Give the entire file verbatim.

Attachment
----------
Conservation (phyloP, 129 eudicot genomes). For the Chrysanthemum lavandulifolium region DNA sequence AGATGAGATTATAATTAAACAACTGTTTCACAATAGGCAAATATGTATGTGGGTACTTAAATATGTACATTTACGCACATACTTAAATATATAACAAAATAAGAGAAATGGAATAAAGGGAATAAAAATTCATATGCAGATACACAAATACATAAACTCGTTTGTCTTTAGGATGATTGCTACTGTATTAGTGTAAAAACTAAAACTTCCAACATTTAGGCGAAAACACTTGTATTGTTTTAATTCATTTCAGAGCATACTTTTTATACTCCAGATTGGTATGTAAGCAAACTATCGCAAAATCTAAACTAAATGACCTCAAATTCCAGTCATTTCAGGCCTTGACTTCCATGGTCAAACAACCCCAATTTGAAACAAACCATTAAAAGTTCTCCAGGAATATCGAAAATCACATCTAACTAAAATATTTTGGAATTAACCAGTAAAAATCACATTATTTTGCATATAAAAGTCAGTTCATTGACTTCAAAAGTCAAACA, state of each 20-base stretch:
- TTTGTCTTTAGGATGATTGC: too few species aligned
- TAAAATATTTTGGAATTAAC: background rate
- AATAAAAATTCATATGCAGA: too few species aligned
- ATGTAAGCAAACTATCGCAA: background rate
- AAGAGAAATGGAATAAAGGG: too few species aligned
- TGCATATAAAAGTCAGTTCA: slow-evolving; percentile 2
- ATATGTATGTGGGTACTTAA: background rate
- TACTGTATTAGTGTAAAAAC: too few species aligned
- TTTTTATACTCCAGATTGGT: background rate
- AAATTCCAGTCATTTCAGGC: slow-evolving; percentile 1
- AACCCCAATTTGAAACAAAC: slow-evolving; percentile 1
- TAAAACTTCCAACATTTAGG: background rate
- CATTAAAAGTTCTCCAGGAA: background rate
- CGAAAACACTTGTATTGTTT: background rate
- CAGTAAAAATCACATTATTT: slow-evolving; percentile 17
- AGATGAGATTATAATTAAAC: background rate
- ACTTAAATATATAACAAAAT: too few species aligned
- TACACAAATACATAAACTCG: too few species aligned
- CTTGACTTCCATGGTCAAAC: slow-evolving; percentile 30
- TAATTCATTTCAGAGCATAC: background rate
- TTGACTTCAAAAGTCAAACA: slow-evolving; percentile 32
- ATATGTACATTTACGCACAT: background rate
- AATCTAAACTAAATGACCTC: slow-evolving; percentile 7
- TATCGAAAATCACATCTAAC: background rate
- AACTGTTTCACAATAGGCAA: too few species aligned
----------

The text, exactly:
Conservation (phyloP, 129 eudicot genomes). For the Chrysanthemum lavandulifolium region DNA sequence AGATGAGATTATAATTAAACAACTGTTTCACAATAGGCAAATATGTATGTGGGTACTTAAATATGTACATTTACGCACATACTTAAATATATAACAAAATAAGAGAAATGGAATAAAGGGAATAAAAATTCATATGCAGATACACAAATACATAAACTCGTTTGTCTTTAGGATGATTGCTACTGTATTAGTGTAAAAACTAAAACTTCCAACATTTAGGCGAAAACACTTGTATTGTTTTAATTCATTTCAGAGCATACTTTTTATACTCCAGATTGGTATGTAAGCAAACTATCGCAAAATCTAAACTAAATGACCTCAAATTCCAGTCATTTCAGGCCTTGACTTCCATGGTCAAACAACCCCAATTTGAAACAAACCATTAAAAGTTCTCCAGGAATATCGAAAATCACATCTAACTAAAATATTTTGGAATTAACCAGTAAAAATCACATTATTTTGCATATAAAAGTCAGTTCATTGACTTCAAAAGTCAAACA, state of each 20-base stretch:
- TTTGTCTTTAGGATGATTGC: too few species aligned
- TAAAATATTTTGGAATTAAC: background rate
- AATAAAAATTCATATGCAGA: too few species aligned
- ATGTAAGCAAACTATCGCAA: background rate
- AAGAGAAATGGAATAAAGGG: too few species aligned
- TGCATATAAAAGTCAGTTCA: slow-evolving; percentile 2
- ATATGTATGTGGGTACTTAA: background rate
- TACTGTATTAGTGTAAAAAC: too few species aligned
- TTTTTATACTCCAGATTGGT: background rate
- AAATTCCAGTCATTTCAGGC: slow-evolving; percentile 1
- AACCCCAATTTGAAACAAAC: slow-evolving; percentile 1
- TAAAACTTCCAACATTTAGG: background rate
- CATTAAAAGTTCTCCAGGAA: background rate
- CGAAAACACTTGTATTGTTT: background rate
- CAGTAAAAATCACATTATTT: slow-evolving; percentile 17
- AGATGAGATTATAATTAAAC: background rate
- ACTTAAATATATAACAAAAT: too few species aligned
- TACACAAATACATAAACTCG: too few species aligned
- CTTGACTTCCATGGTCAAAC: slow-evolving; percentile 30
- TAATTCATTTCAGAGCATAC: background rate
- TTGACTTCAAAAGTCAAACA: slow-evolving; percentile 32
- ATATGTACATTTACGCACAT: background rate
- AATCTAAACTAAATGACCTC: slow-evolving; percentile 7
- TATCGAAAATCACATCTAAC: background rate
- AACTGTTTCACAATAGGCAA: too few species aligned